Spetses – Aristocratic and cosmopolitan
Embark on sophistication. Visit Spetses and indulge in the island’s eclectic charm. Ideal for the discerning traveller, Spetses boasts a long history of catering to those who appreciate the aesthetics of old-world tradition with a cosmopolitan edge. Just two hours away from Athens’ main port of Piraeus by hydrofoil and three hours away by car, Spetses is an easily accessible destination.
However, cars must be left on the mainland, as traffic is limited to a few vehicles, thus encouraging visitors to explore the island on foot or on bike or by making use of public transport. Spetses played a key role in winning the 1821 Greek War for Independence. Testament to this are the monuments that dot the island’s impressive promenade.
A characteristic horse-drawn carriage ride is a delightful way to travel through time past and present. Gaze at the mansions perched atop the hill overlooking the vast blue sea; the traditional shipyards at the Old Port; stop at the newly-renovated landmark Poseidonion Grand Hotel. Head west and take note of the Anargyreios and Korgialeneios School of Spetses. The sprawling complex of buildings is where author John Fowles taught English. His time on Spetses inspired his novel, “The Magus”. Enjoy seaside dining, shopping and a variety of special events held in spring, summer and autumn.
Spetses Island is 50 miles south of Greece’s major port, Piraeus, and just 1.5 miles off the coast of Argolis. Known as Pitioussa (meaning ‘full of pines’) in ancient times, modern Spetses lives up to this reputation. Its strategic location, at the entrance of the Argolic Gulf, has shaped this island, originally inhabited around 2300 BC.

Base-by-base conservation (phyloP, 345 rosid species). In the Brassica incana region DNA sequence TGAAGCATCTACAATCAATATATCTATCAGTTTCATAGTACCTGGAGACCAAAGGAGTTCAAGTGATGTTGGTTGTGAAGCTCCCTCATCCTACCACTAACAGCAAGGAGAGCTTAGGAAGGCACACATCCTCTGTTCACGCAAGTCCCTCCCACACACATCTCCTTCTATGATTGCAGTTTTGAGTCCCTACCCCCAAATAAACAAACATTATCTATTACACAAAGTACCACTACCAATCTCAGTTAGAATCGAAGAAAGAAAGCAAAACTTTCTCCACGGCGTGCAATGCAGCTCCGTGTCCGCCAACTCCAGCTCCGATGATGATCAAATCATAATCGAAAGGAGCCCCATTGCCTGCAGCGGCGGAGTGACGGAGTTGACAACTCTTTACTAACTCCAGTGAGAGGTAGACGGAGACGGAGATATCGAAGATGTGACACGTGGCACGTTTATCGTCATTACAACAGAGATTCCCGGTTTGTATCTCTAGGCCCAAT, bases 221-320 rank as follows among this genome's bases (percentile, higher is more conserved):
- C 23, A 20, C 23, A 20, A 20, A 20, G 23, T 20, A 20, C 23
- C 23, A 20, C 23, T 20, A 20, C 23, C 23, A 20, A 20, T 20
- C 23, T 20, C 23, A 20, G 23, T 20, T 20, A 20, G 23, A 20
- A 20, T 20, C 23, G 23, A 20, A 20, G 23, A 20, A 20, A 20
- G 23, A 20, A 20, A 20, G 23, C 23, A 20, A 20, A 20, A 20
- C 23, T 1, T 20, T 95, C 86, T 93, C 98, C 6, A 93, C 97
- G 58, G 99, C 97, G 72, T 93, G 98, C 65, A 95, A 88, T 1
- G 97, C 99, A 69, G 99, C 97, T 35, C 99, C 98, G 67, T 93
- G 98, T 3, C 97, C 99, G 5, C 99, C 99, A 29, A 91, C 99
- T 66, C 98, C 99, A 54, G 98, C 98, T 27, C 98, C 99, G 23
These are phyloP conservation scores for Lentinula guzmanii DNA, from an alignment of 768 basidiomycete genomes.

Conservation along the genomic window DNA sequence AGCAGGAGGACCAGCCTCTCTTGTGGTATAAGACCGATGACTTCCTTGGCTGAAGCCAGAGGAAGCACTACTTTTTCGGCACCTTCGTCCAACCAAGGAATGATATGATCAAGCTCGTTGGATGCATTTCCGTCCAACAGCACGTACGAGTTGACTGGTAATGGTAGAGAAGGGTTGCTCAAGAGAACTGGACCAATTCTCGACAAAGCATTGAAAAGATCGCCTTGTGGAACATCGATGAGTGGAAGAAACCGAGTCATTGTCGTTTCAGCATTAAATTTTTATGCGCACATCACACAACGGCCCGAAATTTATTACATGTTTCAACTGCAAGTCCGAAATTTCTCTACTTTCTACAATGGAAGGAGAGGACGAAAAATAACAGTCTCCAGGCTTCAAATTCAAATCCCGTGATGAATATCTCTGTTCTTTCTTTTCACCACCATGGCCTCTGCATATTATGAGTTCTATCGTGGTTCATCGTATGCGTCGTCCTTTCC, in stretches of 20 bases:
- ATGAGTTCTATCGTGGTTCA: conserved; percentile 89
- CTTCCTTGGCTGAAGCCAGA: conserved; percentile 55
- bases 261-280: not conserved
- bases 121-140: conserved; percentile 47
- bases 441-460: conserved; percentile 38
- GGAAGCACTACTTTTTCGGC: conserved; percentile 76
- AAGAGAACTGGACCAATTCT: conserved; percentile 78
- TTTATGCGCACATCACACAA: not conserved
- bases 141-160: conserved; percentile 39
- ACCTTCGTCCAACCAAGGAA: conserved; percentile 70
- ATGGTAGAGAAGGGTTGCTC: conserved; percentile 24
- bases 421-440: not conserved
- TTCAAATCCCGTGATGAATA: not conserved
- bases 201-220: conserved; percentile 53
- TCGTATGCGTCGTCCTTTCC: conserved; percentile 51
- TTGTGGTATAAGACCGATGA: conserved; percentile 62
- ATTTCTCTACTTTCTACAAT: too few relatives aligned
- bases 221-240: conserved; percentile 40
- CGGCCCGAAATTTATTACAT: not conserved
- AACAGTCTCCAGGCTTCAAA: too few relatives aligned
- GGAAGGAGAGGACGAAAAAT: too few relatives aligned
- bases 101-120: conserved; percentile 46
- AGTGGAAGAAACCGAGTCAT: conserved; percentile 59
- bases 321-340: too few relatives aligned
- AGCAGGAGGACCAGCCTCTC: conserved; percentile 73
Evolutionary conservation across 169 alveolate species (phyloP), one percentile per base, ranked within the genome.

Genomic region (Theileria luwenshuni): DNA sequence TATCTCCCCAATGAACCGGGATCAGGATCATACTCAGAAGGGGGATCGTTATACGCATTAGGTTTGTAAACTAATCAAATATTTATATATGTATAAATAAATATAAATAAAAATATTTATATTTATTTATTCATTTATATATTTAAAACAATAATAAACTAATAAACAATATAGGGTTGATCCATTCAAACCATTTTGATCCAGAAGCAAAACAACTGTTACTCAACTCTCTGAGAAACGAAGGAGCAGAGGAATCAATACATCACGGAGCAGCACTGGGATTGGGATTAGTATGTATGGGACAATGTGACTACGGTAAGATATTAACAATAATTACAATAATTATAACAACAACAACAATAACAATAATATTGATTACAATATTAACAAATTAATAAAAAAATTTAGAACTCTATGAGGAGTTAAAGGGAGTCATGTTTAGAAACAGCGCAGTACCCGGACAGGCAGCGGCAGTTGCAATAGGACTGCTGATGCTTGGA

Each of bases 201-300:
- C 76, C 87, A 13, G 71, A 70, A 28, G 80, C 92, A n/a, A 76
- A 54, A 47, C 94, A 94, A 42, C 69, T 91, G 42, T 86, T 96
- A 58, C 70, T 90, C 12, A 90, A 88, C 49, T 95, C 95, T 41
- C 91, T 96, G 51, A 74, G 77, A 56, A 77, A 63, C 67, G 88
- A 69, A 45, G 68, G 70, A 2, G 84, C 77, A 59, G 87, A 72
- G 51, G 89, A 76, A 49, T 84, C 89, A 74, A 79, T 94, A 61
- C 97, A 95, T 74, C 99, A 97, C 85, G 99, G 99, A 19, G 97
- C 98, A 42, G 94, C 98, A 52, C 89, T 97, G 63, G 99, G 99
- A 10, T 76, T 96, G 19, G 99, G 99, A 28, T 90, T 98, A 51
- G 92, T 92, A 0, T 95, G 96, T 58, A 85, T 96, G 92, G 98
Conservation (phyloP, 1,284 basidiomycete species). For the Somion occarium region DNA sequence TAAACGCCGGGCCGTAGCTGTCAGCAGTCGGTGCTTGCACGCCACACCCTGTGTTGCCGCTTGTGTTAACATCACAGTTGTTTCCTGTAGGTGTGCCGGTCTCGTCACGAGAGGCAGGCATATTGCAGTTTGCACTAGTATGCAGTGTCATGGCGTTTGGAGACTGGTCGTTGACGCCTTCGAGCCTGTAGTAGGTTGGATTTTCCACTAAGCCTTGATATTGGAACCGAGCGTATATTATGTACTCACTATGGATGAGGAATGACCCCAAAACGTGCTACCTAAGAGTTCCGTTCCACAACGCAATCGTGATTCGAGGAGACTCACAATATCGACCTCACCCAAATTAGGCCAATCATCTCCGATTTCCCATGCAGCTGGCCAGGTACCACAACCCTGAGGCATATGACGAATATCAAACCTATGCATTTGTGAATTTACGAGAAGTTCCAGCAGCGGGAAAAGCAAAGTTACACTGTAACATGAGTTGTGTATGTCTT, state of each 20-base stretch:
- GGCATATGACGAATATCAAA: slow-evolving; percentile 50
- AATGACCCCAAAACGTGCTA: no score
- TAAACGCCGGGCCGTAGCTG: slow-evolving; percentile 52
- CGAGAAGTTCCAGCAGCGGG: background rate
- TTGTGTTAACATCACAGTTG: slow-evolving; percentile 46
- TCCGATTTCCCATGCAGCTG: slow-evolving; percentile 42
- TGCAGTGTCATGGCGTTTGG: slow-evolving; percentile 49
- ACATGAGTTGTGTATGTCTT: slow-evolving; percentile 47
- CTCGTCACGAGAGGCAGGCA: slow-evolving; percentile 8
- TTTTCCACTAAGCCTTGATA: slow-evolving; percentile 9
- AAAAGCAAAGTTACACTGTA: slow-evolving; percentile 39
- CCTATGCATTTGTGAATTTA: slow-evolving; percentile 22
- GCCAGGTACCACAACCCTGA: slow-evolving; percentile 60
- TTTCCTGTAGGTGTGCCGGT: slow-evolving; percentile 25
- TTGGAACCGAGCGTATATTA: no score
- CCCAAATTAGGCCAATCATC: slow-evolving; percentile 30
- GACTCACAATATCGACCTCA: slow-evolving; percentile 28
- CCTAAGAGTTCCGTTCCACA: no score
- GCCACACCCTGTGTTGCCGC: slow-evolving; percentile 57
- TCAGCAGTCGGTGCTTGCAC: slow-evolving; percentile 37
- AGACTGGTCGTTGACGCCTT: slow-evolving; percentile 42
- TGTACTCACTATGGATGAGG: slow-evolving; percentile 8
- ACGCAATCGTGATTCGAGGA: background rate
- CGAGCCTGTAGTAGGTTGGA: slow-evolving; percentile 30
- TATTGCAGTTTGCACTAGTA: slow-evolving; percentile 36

Spetses and its fleet played a proud role in the Greek Revolution and since the late 18th century, the islanders of Spetses have developed a robust sea trade, amassing considerable maritime knowledge, power and wealth. They were among the first to raise the flag of the Revolution on their masts in 1821 and, along with Hydra and Psara, helped take control of the Aegean, playing a pivotal role in naval battles such as Armata. This period gave rise to prominent seafarers including Laskarina Bouboulina, Kosmas Babatsis, Chatzigiannis Mexis and Botassis.
Following the modernisation of naval technology and the emergence of the steamboat, Spetses lost its leadership role in shipbuilding to Piraeus. Its decline lasted until the early 20th century, when it experienced a cultural renaissance under benefactor Sotirios Anargyros.
Today, the green island of Spetses is an exquisite destination, an easy day trip from Athens.
General information about Spetses Island
Spetses is easily accessible by boat, directly from the port of Piraeus, with Flying Dolphins, boats or sea taxis from the opposite coast of Kosta. Spetses is the ideal summer holiday retreat, showcasing nature with its lush landscapes and crystal-blue seas, but it is equally captivating in spring and autumn. The island’s capital is the town of Spetses, with the port of Dapia; the district also includes the islets of Spetsopoula, Agios Ioannis, and Mikro Bourboulo. The town of Spetses is distinguished by a noble architecture, thoughtful town planning and a marvellous promenade near the old port. The island has become a favourite destination in recent years for personalities from Greece and abroad. No vehicles are allowed, enhancing further the unique atmosphere.